Electric Primer 7.62mm Match

Speaking of electric primers, I think I asked about this one once before but cannot remember where, or if, anyone answered. So, here it is again.

From the 1950s, a grooveless, electric primed, 7.62mm Match? cartridge. Anybody know what it was called and, more important, the rifle it was supposed to be used in ??

Photo on left shows the primer. Right shows an unfinished case and the bullet.


I have- thought to be a French made primer, a solid copper alloy bullet & said to be made by Winchester as a high precision match cartridge.

What is the bullet weight?

These comments are based on a conversation with an individual who worked on the project at Winchester in the late 50’s/early 60’s.
The project was an in-house funded effort to improve accuracy for the AMU. The rimless cartridge used a French electric shotgun primer. There were multiple bullet designs - flat base and boat tail, position and number of groves on the bullet etc. The cartridges were fired from a test barrel using a universal receiver and a gain in accuracy at 200 yards over the conventional match round was achieved. I don’t have any information on why the project was terminated.

I have examples of the bullets shown by Ray that were fired from test barrels with a constant twist and gain twist, but I can’t say it these were fired from electric or conventionally primed cartridges (the individual didn’t recall testing gain twist barrels, so these bullets may not be related to the electric primed match program).

Ray - what are the dimensions of the primer pocket on the unfinished case you show? Based on the photo, it looks too small to take the electric primer. I have a similar case but I’m not convinced that mine is an unfinished case for the match round. Based on x-rays, simply enlarging the primer pocket diameter would still not accommodate the electric primer. I’ll try to post x-rays of the match round. The individual above did not recall any tests involving rimless conventionally primed cartridges.


Thanks Pete and Dave

Bullet weight is 177 grains, 1.425" long. Solid turned copper or GM.

The “unfinished” case does not belong to me. The owner told be it was unfinished. That’s why I used that description. It’s obvious that the pocket would never accommodate the electric primer of the loaded cartridge. It appears to be a conventional primer pocket but I’m only guessing, based on the photo.

My loaded round has a primer pocket that is approx .310" - .315" diameter. I can’t measure it any closer than that without punching out the primer. The “flashhole” appears to be a raised projection inside the case base, about .115" in diameter, sealed with some sort of dark color material. I assume this is typical of the French primer?

FWIW, powder is a very fine spherical, 43.7 grains. OAL is 3.120".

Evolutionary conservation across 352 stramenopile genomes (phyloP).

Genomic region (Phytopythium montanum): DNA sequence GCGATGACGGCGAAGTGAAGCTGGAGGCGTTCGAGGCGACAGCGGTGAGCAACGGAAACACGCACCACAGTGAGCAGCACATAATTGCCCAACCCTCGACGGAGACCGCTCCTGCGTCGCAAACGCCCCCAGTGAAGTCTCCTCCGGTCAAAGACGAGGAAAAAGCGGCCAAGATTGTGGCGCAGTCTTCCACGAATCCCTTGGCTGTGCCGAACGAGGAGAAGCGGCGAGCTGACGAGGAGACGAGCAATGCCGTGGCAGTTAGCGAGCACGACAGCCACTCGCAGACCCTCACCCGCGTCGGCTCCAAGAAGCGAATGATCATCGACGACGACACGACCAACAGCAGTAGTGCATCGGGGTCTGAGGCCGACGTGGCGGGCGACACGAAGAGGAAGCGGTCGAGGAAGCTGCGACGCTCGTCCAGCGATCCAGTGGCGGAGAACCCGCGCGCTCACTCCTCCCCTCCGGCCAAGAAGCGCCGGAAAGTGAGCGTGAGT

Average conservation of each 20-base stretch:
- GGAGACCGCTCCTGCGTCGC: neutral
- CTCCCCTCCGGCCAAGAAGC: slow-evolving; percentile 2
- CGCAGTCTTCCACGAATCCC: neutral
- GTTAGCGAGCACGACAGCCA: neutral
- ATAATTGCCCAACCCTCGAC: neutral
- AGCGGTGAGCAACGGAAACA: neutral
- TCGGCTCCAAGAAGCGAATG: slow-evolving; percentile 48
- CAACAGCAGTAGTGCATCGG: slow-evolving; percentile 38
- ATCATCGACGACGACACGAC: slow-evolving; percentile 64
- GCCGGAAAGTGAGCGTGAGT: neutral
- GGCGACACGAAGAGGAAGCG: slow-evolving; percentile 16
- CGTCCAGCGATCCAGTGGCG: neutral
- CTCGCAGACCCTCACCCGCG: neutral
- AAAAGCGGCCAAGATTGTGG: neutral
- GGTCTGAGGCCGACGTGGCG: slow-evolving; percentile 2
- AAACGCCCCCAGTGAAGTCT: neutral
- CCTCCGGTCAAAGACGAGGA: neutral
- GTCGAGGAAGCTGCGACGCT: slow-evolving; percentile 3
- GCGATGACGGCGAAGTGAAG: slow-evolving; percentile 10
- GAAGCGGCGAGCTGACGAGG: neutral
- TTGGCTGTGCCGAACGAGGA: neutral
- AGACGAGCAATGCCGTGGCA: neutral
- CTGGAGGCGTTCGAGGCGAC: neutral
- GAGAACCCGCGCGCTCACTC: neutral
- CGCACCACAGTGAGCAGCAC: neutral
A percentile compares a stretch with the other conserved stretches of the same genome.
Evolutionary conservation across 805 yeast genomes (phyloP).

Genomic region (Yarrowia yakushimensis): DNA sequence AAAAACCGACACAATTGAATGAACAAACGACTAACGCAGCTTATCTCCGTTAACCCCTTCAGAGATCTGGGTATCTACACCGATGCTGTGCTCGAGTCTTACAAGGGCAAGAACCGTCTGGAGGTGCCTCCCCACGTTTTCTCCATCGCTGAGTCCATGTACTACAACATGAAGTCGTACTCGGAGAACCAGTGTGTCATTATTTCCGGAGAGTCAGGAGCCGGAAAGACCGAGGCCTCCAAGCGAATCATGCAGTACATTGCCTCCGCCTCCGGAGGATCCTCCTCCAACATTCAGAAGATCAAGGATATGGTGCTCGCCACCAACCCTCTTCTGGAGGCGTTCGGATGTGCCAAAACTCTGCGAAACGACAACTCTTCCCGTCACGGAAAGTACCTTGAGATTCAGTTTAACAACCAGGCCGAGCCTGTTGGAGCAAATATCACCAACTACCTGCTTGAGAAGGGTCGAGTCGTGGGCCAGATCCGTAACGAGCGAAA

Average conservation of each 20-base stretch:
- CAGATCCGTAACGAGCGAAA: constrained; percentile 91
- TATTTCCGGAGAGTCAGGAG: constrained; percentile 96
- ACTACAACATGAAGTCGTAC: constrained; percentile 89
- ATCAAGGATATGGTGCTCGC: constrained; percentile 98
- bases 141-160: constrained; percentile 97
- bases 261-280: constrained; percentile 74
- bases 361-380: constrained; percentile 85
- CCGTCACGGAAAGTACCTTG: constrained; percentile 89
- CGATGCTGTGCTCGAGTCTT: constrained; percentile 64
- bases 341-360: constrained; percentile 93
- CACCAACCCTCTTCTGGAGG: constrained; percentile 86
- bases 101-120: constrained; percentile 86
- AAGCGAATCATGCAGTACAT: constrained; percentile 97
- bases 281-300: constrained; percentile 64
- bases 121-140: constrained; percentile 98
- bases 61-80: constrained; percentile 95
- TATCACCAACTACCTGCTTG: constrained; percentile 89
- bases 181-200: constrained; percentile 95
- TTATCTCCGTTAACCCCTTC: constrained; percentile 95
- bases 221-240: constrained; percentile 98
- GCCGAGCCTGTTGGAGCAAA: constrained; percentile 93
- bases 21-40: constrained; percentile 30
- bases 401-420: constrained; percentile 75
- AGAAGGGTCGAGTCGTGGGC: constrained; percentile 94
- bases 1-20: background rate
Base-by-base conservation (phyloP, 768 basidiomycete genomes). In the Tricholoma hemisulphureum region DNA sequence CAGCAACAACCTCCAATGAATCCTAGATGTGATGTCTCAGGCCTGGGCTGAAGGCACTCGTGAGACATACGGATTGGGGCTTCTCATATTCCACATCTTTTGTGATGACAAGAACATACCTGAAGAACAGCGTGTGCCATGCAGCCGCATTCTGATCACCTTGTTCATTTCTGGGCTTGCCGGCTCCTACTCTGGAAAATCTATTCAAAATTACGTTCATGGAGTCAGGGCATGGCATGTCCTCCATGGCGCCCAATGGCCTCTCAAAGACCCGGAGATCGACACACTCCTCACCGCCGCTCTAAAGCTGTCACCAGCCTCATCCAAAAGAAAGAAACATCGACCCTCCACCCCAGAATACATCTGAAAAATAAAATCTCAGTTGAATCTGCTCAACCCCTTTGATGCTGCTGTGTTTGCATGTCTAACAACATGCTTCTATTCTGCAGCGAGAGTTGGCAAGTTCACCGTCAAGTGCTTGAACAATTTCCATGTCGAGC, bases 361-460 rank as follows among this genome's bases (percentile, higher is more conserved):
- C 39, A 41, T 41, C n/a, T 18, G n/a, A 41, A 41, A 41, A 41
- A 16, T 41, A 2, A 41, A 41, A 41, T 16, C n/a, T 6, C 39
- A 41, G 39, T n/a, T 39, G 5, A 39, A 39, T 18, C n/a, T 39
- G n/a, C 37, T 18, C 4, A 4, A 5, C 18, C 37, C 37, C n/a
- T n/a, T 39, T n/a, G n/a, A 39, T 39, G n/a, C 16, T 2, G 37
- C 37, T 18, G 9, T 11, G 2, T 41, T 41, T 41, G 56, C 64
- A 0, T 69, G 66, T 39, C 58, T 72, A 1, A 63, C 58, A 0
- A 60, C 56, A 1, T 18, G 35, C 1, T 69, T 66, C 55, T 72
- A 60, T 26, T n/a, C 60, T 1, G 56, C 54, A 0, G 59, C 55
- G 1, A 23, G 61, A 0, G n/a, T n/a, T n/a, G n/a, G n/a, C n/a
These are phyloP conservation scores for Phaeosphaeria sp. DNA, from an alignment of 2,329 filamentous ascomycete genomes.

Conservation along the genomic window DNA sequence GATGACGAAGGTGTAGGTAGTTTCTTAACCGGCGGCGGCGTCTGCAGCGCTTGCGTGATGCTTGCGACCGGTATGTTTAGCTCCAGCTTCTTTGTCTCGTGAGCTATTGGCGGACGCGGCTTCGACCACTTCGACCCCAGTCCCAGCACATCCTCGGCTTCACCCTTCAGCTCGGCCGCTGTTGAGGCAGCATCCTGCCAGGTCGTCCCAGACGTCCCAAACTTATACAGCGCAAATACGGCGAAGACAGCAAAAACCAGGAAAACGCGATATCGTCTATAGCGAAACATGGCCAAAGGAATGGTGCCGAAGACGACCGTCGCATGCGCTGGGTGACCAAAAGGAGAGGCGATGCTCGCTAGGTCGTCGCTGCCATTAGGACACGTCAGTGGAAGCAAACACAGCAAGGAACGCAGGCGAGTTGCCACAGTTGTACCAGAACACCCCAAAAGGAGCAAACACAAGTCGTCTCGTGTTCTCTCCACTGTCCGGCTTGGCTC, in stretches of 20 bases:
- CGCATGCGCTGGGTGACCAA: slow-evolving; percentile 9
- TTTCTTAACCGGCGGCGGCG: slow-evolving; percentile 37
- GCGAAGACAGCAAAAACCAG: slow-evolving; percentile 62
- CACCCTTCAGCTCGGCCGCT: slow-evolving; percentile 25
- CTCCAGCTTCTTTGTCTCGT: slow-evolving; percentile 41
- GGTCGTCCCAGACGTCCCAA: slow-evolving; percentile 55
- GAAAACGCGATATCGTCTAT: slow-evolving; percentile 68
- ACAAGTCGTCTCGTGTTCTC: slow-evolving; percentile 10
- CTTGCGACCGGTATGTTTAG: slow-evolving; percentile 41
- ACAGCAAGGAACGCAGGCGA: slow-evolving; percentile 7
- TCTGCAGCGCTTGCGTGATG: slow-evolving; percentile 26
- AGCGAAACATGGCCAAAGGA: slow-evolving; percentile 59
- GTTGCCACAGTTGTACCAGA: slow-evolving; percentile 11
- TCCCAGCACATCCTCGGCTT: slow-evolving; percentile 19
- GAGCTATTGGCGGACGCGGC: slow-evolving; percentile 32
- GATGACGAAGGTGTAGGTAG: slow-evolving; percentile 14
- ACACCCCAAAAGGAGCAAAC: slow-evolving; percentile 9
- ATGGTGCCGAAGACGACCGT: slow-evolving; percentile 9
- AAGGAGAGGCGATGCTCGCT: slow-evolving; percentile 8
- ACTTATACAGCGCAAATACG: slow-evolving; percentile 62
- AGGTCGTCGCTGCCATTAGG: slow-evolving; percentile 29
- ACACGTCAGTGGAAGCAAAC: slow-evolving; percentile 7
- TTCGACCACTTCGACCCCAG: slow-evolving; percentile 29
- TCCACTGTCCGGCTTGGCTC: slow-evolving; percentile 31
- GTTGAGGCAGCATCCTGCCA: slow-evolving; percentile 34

So Dave, I take it that there was no rifle as such. Only a test barrel and receiver?


Ray, regarding its primer, I can comment that this electric type was designed in 1956 by Charles Rouby of the Société Moderne de Fabrications Mécaniques. The 1959 catalog by this company offered loaded shotshells, new primed empty cases and electric primers in bags of 100. Some shotguns and cartridges were imported into the States during the 1960’s.


That’s my understanding

X-ray of the electric primed cartridge together with a conventionally primer cartridge. One day I’ll get one sectioned.

The unfinished case I mentioned has Winchester associations. However, I have European draw pieces that look identical suggesting that un-rimmed and un-grooved cases are part of one method of making normal cartridge cases. Of course it is possible that if this is the situation, cases at this stage were then modified to make the electric primed case.



Two different primers in French “Ammunition Electric” inner reinforced (steel lined at the base) black paper cases.

The NATO primer is missing a central contact as shown in the shot shells.


Mine appears to have a central contact point surrounded by a gray insulating material. It doesn’t show up well in the photo.

Is it correct to call this a “NATO” cartridge since it is a Winchester experimental?


well, sure it is Ray, unless your picking nits again then you would be 100% correct it isn’t a NATO.


Mine does seem to have the same construction as yours now that I look closely at both photos. The insulator and contact point color being the so close to the same fooled me & I probably should have used a glass.


I’ve been known to pick a nit now and again, but this was not one of those times. Made by Winchester, supposedly for AMU, wouldn’t it be more appropriate to say it’s a 308 Winchester? Most of the Match ammunition made by WW for the AMU is labeled as such. Remington, OTOH, . . .


Here’s a picture of a few other projectile variations.